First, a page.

I came to Florence’s work through Edward Gorey’s. I collect Gorey and through him I discovered the Treehorn books. What was interesting about Gorey was he had a discriminating and specific taste in writers. If he chose to illustrate something you knew it was going to share his sensibility. So by virtue of him illustrating it you kind of had this Good Housekeeping seal of approval on it. I turn down about 90% of the manuscripts that are sent to me. I think the kind of readers w like my books share a sensibility and pretty much know my tastes too. I think the reader who appreciates The True Story of the Three Little Pigs or Madam President is also going to like Princess Hyacinth.
Can you tell us a little about the new book?
LS: The story is surreal and funny and sweet. A rare combination. I have nearly all of Ms. Heide’s books and I can honestly say it’s one of her best.
FPH: I love the way Lane has drawn Princess Hyacinth. I’m looking at the two pages where she’s floating off into the pink sky and it gives me such a wonderful feeling. It seems every time I turn the page I think Hallelujah! The art has enhanced every part of the story and made it much more charming and beguiling.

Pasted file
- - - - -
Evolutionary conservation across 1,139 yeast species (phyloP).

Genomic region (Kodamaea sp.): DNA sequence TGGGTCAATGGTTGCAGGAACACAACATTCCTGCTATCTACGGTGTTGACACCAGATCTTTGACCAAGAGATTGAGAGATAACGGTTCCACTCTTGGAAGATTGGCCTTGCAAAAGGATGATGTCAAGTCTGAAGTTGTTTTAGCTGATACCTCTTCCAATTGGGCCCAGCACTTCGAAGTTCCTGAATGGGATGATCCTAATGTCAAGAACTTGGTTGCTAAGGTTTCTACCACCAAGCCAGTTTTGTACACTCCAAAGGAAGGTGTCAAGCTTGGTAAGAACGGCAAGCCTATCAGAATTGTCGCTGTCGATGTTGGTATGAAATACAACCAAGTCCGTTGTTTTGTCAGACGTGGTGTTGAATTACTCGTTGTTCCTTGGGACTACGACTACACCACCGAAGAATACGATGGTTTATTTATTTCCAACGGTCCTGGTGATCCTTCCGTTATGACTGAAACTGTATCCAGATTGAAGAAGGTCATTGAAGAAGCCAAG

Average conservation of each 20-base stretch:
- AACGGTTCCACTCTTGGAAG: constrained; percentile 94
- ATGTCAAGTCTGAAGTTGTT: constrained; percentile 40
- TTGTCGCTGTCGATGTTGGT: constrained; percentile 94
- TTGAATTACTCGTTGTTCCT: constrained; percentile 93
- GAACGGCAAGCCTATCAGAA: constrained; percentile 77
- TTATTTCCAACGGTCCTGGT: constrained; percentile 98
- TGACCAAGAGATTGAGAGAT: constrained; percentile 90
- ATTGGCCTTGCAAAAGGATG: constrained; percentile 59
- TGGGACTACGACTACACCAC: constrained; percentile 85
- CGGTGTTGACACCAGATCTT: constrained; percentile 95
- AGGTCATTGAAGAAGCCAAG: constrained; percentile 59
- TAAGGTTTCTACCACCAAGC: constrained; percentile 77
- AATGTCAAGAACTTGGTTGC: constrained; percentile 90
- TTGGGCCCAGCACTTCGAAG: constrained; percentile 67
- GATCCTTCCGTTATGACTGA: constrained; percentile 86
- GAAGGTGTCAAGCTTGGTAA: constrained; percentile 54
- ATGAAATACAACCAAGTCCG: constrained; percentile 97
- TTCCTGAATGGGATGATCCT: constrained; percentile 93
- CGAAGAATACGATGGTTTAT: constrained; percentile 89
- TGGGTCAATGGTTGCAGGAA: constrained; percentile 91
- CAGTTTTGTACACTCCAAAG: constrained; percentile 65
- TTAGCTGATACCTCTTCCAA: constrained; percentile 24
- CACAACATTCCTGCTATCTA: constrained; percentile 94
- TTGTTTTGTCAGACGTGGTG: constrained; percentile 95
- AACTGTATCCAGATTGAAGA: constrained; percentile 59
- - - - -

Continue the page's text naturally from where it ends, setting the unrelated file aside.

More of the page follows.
Are you working on any other projects?
FPH: Oh, yes! Always! I’m finishing a couple of picture books and also working on some juvenile novels. It takes an extremely long time for a picture book to come out once it’s been sold. It can be years. But it’s very comforting to always have something in the air floating around and something ready to come out.
I have an extraordinarily lucky life. I have a very close family and I have a couple of great grandchildren now. I’m busy, excited—I can hardly wait for every day to begin. Writing books has been absolutely wonderful. I could have never imagined a life more congenial or satisfying for me.
LS: I am illustrating an early chapter book for Judith Viorst—another great author—called Lulu and the Brontosaurus. Also I wrote and illustrated a book called It’s a Book. It comes out next year with Roaring Brook. Other than that, I’ve got that weeding project out in the garden....
Princess Hyacinth (The Surprising Tale of a Girl Who Floated) by Florence Parry Heide, illus. by Lane Smith. Random/Schwartz & Wade, $17.99 Sept. ISBN 978-0-375-93753-8